A controversial bill that would grant new protections against discrimination for the physically and mentally disabled passed the Virginia Senate today, but only after it was amended to exclude a major group, the chronically mentally ill.

The amendments were a particularly bitter defeat for the bill's proponents, who said later that except for a mix-up in one vote, the measure in all likelihood would have passed intact. The bill, which drew strong support from Gov. Charles S. Robb and vehement opposition from business groups, now goes to the House of Delegates.

As amended today, the measure would forbid discrimination against the state's 750,000 mentally and physically disabled in such areas as employment, housing and voting. The current state law covers only the physically disabled.

The bill would provide victims of discrimination with legal protection under the auspices of a new state agency empowered to mediate complaints and, if necessary, file suit on behalf of victims. It would reorganize the state bureaucracy in ways that supporters say would make for more effective services for the disabled.

But the antidiscrimination provisions would not cover those who have shown a prolonged pattern of psychotic, behavioral or emotional disturbances. State Sen. Dudley (Buzz) Emick (D-Botetourt), who argued for an amendment to exclude that group during a two-hour floor debate, said that while he supports the rights of the handicapped, "It is wrong for the government to say to an employer that you must, upon the threat of legal action, take a chance on . . . a person who has had a chronic history of that kind of thing."

Other legislators expressed concerns about the potential liability an employer might face if a mentally disabled employe caused an injury.

The bill's sponsor, Del. Warren Stambaugh (D-Arlington), who had described the provisions on the mentally ill as "the heart of the bill," left the chamber after Emick's amendment was adopted. State Sen. Douglas Wilder (D-Richmond) said the bill was "gutted," but Sen. Jospeh V. Gartlan (D-Fairfax) and others said the measure still represents important support for the disabled. George M. Stoddart, Robb's press secretary, said, "We're pleased we were able to reach agreement in so many areas."

The voting mix-up came on a vote to adopt two amendments by the bill's supporters. Sen. Richard Saslaw (D-Fairfax) mistakenly cast a no vote, and the amendments failed on a vote of 20 to 18. If Saslaw had voted as he intended to, three of the bill's proponents said, Lt. Gov. Richard J. Davis of Portsmouth would have had to break a tie and the amendments would have passed, deflating momentum for Emick's amendment.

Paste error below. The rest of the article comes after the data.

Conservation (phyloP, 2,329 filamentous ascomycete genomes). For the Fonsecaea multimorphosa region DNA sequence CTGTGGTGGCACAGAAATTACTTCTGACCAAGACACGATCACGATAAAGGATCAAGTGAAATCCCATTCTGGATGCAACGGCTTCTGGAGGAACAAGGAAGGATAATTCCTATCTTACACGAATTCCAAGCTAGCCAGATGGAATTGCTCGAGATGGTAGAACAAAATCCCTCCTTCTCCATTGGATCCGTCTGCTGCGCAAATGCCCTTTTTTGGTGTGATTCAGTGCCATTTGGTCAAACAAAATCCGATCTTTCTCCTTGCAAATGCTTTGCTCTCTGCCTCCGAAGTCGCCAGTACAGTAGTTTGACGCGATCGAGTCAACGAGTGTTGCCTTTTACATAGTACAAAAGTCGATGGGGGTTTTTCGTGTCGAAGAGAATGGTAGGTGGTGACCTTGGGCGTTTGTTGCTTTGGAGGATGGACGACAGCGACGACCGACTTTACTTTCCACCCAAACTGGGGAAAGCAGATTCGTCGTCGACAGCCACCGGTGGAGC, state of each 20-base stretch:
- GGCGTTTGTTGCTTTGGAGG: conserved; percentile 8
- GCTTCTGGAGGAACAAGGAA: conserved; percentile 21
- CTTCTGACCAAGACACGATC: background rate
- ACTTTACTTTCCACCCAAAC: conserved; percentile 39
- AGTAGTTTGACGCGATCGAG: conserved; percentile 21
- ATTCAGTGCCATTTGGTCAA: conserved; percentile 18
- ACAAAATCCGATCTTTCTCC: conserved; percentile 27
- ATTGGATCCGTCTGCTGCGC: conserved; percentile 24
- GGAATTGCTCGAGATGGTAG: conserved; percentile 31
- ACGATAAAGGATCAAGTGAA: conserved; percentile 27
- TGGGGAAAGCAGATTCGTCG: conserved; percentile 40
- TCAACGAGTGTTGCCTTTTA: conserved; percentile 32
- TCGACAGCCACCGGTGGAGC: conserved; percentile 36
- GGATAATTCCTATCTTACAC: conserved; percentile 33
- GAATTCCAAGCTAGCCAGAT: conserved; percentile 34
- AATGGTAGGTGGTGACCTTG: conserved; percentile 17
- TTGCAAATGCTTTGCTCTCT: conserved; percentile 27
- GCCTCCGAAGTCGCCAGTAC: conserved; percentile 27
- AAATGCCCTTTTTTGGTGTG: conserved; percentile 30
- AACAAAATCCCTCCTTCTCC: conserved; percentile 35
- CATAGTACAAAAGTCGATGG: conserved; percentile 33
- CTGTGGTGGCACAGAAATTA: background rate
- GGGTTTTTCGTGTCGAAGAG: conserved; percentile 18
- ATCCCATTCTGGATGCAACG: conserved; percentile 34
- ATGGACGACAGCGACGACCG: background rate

Saslaw, who said his voting machine malfunctioned, immediately called for a new vote, but by then Sen. Virgil H. Goode Jr. (D-Rocky Mount), who abstained the first time, had sized up the situation and joined the bill's opponents to defeat the amendments.

Sen. Clarence Holland (D-Virginia Beach), who fought doggedly along with others in committee to include the mentally ill, said afterwards: "You take your licks and you go on. I will make sure next time that Saslaw knows which is the yes button. It shows sometimes you need to pay attention." Gartlan said that Saslaw, who could not be reached for comment, "feels bad."

For Stambaugh, the bill has been an experience in the special blend of discomfort and pleasure in legislative enterprise. After the bill cleared a Senate committee eight days ago, an exultant supporter ran up, threw her arms around him and shouted, "I love you!" Another supporter wrote telling him he had won her enduring friendship.

"Every time I get frustrated, I'll just look at that letter and think there's somebody out there," Stambaugh said.

Stambaugh indicated that the inspiring moments were juxtaposed with the realization that, to placate angry business groups, he had given up some protections that those who hugged and wrote him wanted, and that he thought deserved.

He said he thought he had to agree to a stipulation that employers with fewer than 50 workers were presumed to be incapable of spending more than $500 to alter the work environment to accommodate the handicapped. But his thinking matched that of one of the bill's supporters, who told him sadly, "We don't have an employer in my county that employs more than 50 people."

Stambaugh also gave away a provision that would have allowed the disabled to sue for punitive damages in cases of discrimination, such as eviction from a restaurant.

In an interview last week, Stambaugh, who could not be reached for comment today, said the bill still represented "a significant advance" for people for whom life demands "courage and bravery" on a daily basis.